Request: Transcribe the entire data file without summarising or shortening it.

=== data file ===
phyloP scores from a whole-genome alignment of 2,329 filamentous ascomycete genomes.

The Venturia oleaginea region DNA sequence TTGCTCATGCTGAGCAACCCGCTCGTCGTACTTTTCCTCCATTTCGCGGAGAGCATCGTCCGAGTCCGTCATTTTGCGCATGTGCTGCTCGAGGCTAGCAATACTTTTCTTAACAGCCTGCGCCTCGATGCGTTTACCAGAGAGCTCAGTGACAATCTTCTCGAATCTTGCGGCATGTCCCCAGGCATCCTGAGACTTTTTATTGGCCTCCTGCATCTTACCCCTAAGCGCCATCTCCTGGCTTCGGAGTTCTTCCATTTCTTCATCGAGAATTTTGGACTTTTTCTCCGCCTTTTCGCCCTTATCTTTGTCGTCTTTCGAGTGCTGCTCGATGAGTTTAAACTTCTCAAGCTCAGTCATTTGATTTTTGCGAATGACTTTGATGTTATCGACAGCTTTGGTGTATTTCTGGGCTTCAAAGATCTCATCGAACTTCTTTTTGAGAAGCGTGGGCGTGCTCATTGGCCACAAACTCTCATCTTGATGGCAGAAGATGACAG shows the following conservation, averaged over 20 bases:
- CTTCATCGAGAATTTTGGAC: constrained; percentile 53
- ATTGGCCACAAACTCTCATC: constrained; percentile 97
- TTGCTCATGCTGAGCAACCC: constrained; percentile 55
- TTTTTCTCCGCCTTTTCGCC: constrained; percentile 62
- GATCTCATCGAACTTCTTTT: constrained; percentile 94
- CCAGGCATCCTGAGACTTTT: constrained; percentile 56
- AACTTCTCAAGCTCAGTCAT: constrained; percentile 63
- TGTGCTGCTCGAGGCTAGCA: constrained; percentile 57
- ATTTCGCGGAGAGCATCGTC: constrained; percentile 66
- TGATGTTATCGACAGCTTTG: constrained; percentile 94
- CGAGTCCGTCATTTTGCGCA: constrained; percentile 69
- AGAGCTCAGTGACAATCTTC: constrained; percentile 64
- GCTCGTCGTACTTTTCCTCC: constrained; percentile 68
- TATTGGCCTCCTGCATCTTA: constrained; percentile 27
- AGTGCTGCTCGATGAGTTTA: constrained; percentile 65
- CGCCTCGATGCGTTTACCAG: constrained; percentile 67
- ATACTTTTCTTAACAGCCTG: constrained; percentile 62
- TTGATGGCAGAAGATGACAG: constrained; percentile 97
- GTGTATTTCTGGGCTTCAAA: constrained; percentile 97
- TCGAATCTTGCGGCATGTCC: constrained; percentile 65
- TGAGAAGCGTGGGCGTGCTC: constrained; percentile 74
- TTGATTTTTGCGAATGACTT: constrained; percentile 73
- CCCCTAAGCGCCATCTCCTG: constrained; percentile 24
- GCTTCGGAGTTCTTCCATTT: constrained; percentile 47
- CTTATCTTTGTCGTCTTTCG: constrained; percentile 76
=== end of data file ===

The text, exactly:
phyloP scores from a whole-genome alignment of 2,329 filamentous ascomycete genomes.

The Venturia oleaginea region DNA sequence TTGCTCATGCTGAGCAACCCGCTCGTCGTACTTTTCCTCCATTTCGCGGAGAGCATCGTCCGAGTCCGTCATTTTGCGCATGTGCTGCTCGAGGCTAGCAATACTTTTCTTAACAGCCTGCGCCTCGATGCGTTTACCAGAGAGCTCAGTGACAATCTTCTCGAATCTTGCGGCATGTCCCCAGGCATCCTGAGACTTTTTATTGGCCTCCTGCATCTTACCCCTAAGCGCCATCTCCTGGCTTCGGAGTTCTTCCATTTCTTCATCGAGAATTTTGGACTTTTTCTCCGCCTTTTCGCCCTTATCTTTGTCGTCTTTCGAGTGCTGCTCGATGAGTTTAAACTTCTCAAGCTCAGTCATTTGATTTTTGCGAATGACTTTGATGTTATCGACAGCTTTGGTGTATTTCTGGGCTTCAAAGATCTCATCGAACTTCTTTTTGAGAAGCGTGGGCGTGCTCATTGGCCACAAACTCTCATCTTGATGGCAGAAGATGACAG shows the following conservation, averaged over 20 bases:
- CTTCATCGAGAATTTTGGAC: constrained; percentile 53
- ATTGGCCACAAACTCTCATC: constrained; percentile 97
- TTGCTCATGCTGAGCAACCC: constrained; percentile 55
- TTTTTCTCCGCCTTTTCGCC: constrained; percentile 62
- GATCTCATCGAACTTCTTTT: constrained; percentile 94
- CCAGGCATCCTGAGACTTTT: constrained; percentile 56
- AACTTCTCAAGCTCAGTCAT: constrained; percentile 63
- TGTGCTGCTCGAGGCTAGCA: constrained; percentile 57
- ATTTCGCGGAGAGCATCGTC: constrained; percentile 66
- TGATGTTATCGACAGCTTTG: constrained; percentile 94
- CGAGTCCGTCATTTTGCGCA: constrained; percentile 69
- AGAGCTCAGTGACAATCTTC: constrained; percentile 64
- GCTCGTCGTACTTTTCCTCC: constrained; percentile 68
- TATTGGCCTCCTGCATCTTA: constrained; percentile 27
- AGTGCTGCTCGATGAGTTTA: constrained; percentile 65
- CGCCTCGATGCGTTTACCAG: constrained; percentile 67
- ATACTTTTCTTAACAGCCTG: constrained; percentile 62
- TTGATGGCAGAAGATGACAG: constrained; percentile 97
- GTGTATTTCTGGGCTTCAAA: constrained; percentile 97
- TCGAATCTTGCGGCATGTCC: constrained; percentile 65
- TGAGAAGCGTGGGCGTGCTC: constrained; percentile 74
- TTGATTTTTGCGAATGACTT: constrained; percentile 73
- CCCCTAAGCGCCATCTCCTG: constrained; percentile 24
- GCTTCGGAGTTCTTCCATTT: constrained; percentile 47
- CTTATCTTTGTCGTCTTTCG: constrained; percentile 76